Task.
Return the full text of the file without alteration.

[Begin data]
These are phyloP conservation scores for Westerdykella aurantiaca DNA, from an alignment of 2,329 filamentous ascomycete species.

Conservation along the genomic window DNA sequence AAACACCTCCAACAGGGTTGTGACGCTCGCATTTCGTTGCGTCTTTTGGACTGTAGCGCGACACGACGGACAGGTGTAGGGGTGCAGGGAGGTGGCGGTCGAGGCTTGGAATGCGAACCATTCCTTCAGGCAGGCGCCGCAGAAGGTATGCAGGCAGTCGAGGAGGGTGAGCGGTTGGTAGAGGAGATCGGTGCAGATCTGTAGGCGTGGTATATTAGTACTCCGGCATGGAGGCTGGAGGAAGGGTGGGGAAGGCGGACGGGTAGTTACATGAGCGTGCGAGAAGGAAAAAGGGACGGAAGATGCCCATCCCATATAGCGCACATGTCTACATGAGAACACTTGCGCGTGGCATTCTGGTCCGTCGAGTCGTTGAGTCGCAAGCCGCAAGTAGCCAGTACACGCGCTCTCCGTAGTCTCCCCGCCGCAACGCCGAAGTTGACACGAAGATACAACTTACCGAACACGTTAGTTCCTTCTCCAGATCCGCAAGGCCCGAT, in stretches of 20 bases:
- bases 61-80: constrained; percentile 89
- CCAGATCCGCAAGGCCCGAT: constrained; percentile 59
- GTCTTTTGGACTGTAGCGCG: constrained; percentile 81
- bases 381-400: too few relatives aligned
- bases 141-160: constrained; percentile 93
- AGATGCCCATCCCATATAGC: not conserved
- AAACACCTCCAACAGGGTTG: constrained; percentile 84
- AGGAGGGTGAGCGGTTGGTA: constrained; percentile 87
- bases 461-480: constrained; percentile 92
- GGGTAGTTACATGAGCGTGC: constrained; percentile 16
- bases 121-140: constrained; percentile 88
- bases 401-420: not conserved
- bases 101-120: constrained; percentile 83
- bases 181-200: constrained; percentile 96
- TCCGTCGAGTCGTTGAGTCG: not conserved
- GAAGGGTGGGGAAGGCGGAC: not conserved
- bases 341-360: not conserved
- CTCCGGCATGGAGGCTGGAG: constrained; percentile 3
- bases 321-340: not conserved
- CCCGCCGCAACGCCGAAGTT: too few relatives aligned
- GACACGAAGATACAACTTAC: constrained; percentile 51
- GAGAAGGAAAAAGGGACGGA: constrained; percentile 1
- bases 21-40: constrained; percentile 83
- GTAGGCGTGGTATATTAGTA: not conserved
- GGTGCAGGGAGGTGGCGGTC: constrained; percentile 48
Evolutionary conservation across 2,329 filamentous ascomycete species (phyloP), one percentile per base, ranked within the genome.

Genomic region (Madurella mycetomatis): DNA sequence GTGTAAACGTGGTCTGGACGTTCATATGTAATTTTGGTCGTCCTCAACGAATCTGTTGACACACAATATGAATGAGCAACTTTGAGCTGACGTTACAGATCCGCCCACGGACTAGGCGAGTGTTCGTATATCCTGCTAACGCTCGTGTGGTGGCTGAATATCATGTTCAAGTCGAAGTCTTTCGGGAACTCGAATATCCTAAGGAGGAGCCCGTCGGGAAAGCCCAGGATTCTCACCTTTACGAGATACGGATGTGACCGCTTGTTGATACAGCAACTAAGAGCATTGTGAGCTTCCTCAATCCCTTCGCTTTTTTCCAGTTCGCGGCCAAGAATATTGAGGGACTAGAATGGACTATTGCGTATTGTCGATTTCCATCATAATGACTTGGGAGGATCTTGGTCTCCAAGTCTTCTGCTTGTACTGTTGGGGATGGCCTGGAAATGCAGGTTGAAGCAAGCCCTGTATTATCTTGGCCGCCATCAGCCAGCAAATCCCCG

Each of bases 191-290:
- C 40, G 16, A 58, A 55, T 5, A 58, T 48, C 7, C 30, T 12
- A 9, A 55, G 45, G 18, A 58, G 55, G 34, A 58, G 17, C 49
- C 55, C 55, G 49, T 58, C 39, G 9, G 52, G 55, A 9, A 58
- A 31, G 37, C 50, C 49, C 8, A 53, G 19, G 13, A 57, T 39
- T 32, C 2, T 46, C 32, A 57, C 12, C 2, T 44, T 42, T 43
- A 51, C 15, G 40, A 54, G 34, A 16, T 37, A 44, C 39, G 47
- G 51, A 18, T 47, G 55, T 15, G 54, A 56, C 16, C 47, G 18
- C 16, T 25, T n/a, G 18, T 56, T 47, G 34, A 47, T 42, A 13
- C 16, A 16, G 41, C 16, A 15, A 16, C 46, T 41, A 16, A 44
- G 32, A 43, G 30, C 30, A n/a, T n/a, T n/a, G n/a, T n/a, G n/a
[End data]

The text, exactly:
These are phyloP conservation scores for Westerdykella aurantiaca DNA, from an alignment of 2,329 filamentous ascomycete species.

Conservation along the genomic window DNA sequence AAACACCTCCAACAGGGTTGTGACGCTCGCATTTCGTTGCGTCTTTTGGACTGTAGCGCGACACGACGGACAGGTGTAGGGGTGCAGGGAGGTGGCGGTCGAGGCTTGGAATGCGAACCATTCCTTCAGGCAGGCGCCGCAGAAGGTATGCAGGCAGTCGAGGAGGGTGAGCGGTTGGTAGAGGAGATCGGTGCAGATCTGTAGGCGTGGTATATTAGTACTCCGGCATGGAGGCTGGAGGAAGGGTGGGGAAGGCGGACGGGTAGTTACATGAGCGTGCGAGAAGGAAAAAGGGACGGAAGATGCCCATCCCATATAGCGCACATGTCTACATGAGAACACTTGCGCGTGGCATTCTGGTCCGTCGAGTCGTTGAGTCGCAAGCCGCAAGTAGCCAGTACACGCGCTCTCCGTAGTCTCCCCGCCGCAACGCCGAAGTTGACACGAAGATACAACTTACCGAACACGTTAGTTCCTTCTCCAGATCCGCAAGGCCCGAT, in stretches of 20 bases:
- bases 61-80: constrained; percentile 89
- CCAGATCCGCAAGGCCCGAT: constrained; percentile 59
- GTCTTTTGGACTGTAGCGCG: constrained; percentile 81
- bases 381-400: too few relatives aligned
- bases 141-160: constrained; percentile 93
- AGATGCCCATCCCATATAGC: not conserved
- AAACACCTCCAACAGGGTTG: constrained; percentile 84
- AGGAGGGTGAGCGGTTGGTA: constrained; percentile 87
- bases 461-480: constrained; percentile 92
- GGGTAGTTACATGAGCGTGC: constrained; percentile 16
- bases 121-140: constrained; percentile 88
- bases 401-420: not conserved
- bases 101-120: constrained; percentile 83
- bases 181-200: constrained; percentile 96
- TCCGTCGAGTCGTTGAGTCG: not conserved
- GAAGGGTGGGGAAGGCGGAC: not conserved
- bases 341-360: not conserved
- CTCCGGCATGGAGGCTGGAG: constrained; percentile 3
- bases 321-340: not conserved
- CCCGCCGCAACGCCGAAGTT: too few relatives aligned
- GACACGAAGATACAACTTAC: constrained; percentile 51
- GAGAAGGAAAAAGGGACGGA: constrained; percentile 1
- bases 21-40: constrained; percentile 83
- GTAGGCGTGGTATATTAGTA: not conserved
- GGTGCAGGGAGGTGGCGGTC: constrained; percentile 48
Evolutionary conservation across 2,329 filamentous ascomycete species (phyloP), one percentile per base, ranked within the genome.

Genomic region (Madurella mycetomatis): DNA sequence GTGTAAACGTGGTCTGGACGTTCATATGTAATTTTGGTCGTCCTCAACGAATCTGTTGACACACAATATGAATGAGCAACTTTGAGCTGACGTTACAGATCCGCCCACGGACTAGGCGAGTGTTCGTATATCCTGCTAACGCTCGTGTGGTGGCTGAATATCATGTTCAAGTCGAAGTCTTTCGGGAACTCGAATATCCTAAGGAGGAGCCCGTCGGGAAAGCCCAGGATTCTCACCTTTACGAGATACGGATGTGACCGCTTGTTGATACAGCAACTAAGAGCATTGTGAGCTTCCTCAATCCCTTCGCTTTTTTCCAGTTCGCGGCCAAGAATATTGAGGGACTAGAATGGACTATTGCGTATTGTCGATTTCCATCATAATGACTTGGGAGGATCTTGGTCTCCAAGTCTTCTGCTTGTACTGTTGGGGATGGCCTGGAAATGCAGGTTGAAGCAAGCCCTGTATTATCTTGGCCGCCATCAGCCAGCAAATCCCCG

Each of bases 191-290:
- C 40, G 16, A 58, A 55, T 5, A 58, T 48, C 7, C 30, T 12
- A 9, A 55, G 45, G 18, A 58, G 55, G 34, A 58, G 17, C 49
- C 55, C 55, G 49, T 58, C 39, G 9, G 52, G 55, A 9, A 58
- A 31, G 37, C 50, C 49, C 8, A 53, G 19, G 13, A 57, T 39
- T 32, C 2, T 46, C 32, A 57, C 12, C 2, T 44, T 42, T 43
- A 51, C 15, G 40, A 54, G 34, A 16, T 37, A 44, C 39, G 47
- G 51, A 18, T 47, G 55, T 15, G 54, A 56, C 16, C 47, G 18
- C 16, T 25, T n/a, G 18, T 56, T 47, G 34, A 47, T 42, A 13
- C 16, A 16, G 41, C 16, A 15, A 16, C 46, T 41, A 16, A 44
- G 32, A 43, G 30, C 30, A n/a, T n/a, T n/a, G n/a, T n/a, G n/a